Not only that, the barriers of entry for the industry are exceedingly low, and the bar continues to lower every day with new technological advancements. Veteran companies like Activision and EA are constantly defending their turf from assault by hotshot upstarts like Zynga (ZNGA), or even Masjeco Entertainment (COOL). These days, all you need to make a smash hit is a computer, some programming skills, and a great idea. Of course, some college hacker in his dorm room isn't going to whip up something like Grand Theft Auto IV, which reportedly cost $100 million to develop, but with the advent of social and mobile gaming, he doesn't need to.
Constant success is difficult even for the most talented, respected, and experienced players in the industry, as demonstrated by Diablo 3. After all, Blizzard is indisputably one of the most revered video game companies in the world, with a seriously impressive track record to its name, yet still managed to produce a product that disappointed millions. A case study of the same company shows that even when you do achieve a huge run of successes, as noted above, that performance rarely translates into a higher stock price. It's a lose-lose scenario, where investors are doomed to mediocre results either way.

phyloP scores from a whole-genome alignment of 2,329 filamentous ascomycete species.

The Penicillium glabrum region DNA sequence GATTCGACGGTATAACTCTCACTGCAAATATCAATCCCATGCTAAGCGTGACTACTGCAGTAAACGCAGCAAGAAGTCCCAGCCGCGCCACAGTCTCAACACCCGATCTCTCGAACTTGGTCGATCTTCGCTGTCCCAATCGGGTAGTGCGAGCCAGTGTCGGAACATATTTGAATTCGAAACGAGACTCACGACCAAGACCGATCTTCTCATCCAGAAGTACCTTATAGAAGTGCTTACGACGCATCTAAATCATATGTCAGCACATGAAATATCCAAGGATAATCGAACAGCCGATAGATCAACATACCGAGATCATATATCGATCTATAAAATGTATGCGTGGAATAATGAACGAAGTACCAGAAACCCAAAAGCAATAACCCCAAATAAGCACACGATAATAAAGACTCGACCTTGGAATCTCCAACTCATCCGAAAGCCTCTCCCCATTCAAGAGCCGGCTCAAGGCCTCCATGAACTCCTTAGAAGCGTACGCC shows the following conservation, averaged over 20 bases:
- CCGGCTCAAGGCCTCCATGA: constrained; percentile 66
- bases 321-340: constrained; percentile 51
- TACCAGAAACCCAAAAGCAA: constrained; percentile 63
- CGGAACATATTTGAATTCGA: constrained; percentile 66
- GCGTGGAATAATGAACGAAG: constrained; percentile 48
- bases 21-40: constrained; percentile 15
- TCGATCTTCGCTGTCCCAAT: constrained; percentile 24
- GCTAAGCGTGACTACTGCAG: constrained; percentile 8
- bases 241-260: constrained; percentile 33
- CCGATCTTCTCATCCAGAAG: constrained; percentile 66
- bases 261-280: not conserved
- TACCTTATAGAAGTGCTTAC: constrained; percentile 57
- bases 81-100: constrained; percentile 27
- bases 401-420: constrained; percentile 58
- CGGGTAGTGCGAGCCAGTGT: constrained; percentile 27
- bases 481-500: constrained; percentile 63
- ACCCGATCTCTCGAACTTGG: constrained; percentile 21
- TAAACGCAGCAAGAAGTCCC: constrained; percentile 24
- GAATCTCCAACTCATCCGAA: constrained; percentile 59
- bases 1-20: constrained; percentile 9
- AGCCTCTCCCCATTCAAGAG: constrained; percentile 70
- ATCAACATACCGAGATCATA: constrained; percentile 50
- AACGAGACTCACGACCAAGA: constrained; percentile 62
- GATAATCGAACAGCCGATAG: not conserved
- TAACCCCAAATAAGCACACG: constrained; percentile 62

I love video games. I don't like investing in the companies that make them. While outperformance is certainly possible as a game investor, it's like having to clear a ten foot bar while other investors only have to clear a three foot bar. Most of the successes when it comes to investing in game companies will occur when said companies are still in their infancy, and as such, is an endeavor best left to venture capitalists. After all, as investors, we all play to win, but investing in the video game industry is a risk-filled maneuver that has uncomfortably high odds of ending in a game over.